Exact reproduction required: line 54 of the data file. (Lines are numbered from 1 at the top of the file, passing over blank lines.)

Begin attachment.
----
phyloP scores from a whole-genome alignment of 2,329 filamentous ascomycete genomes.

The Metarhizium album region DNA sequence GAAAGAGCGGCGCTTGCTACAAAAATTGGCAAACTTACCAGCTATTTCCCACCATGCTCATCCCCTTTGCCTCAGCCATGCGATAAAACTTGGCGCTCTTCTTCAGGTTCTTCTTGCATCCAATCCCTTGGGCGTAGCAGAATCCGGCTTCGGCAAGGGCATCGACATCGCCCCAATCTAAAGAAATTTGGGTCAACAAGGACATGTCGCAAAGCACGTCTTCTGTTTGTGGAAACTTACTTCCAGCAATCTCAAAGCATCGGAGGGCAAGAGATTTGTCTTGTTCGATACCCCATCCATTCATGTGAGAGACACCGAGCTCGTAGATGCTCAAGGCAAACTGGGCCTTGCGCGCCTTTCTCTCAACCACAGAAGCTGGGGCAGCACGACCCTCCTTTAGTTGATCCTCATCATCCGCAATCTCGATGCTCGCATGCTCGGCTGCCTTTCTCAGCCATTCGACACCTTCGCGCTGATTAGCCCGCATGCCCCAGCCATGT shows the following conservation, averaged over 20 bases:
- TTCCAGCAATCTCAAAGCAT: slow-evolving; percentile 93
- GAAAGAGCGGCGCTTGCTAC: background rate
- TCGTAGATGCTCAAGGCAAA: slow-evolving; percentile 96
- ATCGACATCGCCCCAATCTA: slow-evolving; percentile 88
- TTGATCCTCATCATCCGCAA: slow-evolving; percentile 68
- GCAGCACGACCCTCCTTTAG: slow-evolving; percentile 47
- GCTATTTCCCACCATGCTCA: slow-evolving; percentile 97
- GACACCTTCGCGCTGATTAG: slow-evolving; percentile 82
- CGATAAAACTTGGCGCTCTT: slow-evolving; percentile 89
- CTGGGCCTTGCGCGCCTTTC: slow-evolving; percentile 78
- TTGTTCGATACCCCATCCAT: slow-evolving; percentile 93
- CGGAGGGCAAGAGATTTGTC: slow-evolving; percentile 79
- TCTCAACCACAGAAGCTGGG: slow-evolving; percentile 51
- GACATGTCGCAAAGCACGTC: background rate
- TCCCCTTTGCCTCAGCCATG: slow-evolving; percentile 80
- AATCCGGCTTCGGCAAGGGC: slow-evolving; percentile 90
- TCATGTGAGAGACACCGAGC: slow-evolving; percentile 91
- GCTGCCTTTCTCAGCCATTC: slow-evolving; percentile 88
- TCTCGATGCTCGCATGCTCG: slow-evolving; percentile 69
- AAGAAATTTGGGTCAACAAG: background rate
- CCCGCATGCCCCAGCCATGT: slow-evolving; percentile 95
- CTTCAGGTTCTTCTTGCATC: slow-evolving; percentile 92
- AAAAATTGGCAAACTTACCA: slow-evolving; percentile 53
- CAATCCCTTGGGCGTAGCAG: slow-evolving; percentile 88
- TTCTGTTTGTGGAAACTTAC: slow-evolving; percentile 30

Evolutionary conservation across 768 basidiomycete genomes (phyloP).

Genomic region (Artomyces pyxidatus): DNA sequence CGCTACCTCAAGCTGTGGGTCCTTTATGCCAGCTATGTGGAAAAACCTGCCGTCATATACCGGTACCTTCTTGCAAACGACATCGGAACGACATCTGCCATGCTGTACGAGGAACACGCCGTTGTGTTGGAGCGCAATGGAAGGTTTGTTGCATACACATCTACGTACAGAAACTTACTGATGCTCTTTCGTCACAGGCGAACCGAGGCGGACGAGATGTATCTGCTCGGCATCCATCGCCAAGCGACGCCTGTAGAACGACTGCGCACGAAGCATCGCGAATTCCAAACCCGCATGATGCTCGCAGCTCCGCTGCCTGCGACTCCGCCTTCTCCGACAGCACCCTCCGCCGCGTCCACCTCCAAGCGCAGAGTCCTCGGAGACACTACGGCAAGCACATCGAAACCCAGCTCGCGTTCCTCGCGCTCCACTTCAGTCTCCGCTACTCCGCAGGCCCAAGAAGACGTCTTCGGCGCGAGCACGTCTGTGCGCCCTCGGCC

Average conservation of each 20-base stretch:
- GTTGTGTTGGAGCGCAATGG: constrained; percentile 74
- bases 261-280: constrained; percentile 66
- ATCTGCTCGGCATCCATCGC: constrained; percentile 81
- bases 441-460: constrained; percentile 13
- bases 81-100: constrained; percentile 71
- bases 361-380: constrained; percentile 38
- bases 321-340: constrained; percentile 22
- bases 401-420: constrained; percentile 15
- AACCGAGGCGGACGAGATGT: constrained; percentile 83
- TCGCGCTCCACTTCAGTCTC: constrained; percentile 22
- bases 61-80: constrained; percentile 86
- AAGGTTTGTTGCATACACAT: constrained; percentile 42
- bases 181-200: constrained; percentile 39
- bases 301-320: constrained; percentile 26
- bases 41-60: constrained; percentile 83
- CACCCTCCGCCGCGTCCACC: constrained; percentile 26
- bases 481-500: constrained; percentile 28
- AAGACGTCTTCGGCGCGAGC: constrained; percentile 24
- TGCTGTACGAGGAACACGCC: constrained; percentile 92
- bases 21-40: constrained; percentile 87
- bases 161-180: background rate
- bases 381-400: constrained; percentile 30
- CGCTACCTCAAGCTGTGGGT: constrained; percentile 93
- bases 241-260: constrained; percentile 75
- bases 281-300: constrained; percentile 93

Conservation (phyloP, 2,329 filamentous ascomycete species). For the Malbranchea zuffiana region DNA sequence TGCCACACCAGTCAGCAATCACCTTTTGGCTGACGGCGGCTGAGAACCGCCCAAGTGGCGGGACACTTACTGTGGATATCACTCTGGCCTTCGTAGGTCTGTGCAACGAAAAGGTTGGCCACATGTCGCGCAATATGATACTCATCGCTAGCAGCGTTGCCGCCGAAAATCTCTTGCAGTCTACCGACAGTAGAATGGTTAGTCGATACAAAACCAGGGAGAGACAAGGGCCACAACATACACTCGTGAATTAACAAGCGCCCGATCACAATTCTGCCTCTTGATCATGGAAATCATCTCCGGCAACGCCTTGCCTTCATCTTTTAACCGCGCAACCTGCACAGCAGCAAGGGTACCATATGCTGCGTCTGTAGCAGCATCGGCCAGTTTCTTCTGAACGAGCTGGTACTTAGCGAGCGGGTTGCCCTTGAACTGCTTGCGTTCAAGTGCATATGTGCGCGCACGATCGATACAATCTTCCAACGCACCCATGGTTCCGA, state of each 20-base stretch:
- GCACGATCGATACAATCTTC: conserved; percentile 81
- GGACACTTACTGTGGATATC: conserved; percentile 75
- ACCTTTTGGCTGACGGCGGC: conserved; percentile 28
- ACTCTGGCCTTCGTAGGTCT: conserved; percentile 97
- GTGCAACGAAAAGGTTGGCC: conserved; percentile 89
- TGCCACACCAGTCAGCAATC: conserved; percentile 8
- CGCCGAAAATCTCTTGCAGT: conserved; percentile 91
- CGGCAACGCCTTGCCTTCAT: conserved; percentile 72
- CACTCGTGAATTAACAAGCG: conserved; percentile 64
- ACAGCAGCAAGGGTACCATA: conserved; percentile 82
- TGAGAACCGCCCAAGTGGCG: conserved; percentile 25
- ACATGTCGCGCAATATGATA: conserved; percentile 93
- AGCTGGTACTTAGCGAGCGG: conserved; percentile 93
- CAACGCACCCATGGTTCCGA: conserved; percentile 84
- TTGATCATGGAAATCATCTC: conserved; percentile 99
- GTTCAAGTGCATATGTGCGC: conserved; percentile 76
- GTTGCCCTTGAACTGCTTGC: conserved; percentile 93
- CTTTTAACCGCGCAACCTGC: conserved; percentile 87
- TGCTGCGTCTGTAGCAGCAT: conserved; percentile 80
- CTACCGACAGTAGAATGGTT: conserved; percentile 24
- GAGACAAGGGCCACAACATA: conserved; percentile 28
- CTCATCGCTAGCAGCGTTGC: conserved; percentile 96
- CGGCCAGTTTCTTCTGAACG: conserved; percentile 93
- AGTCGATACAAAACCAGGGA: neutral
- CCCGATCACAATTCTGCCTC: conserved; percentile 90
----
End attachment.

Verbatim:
- bases 241-260: constrained; percentile 75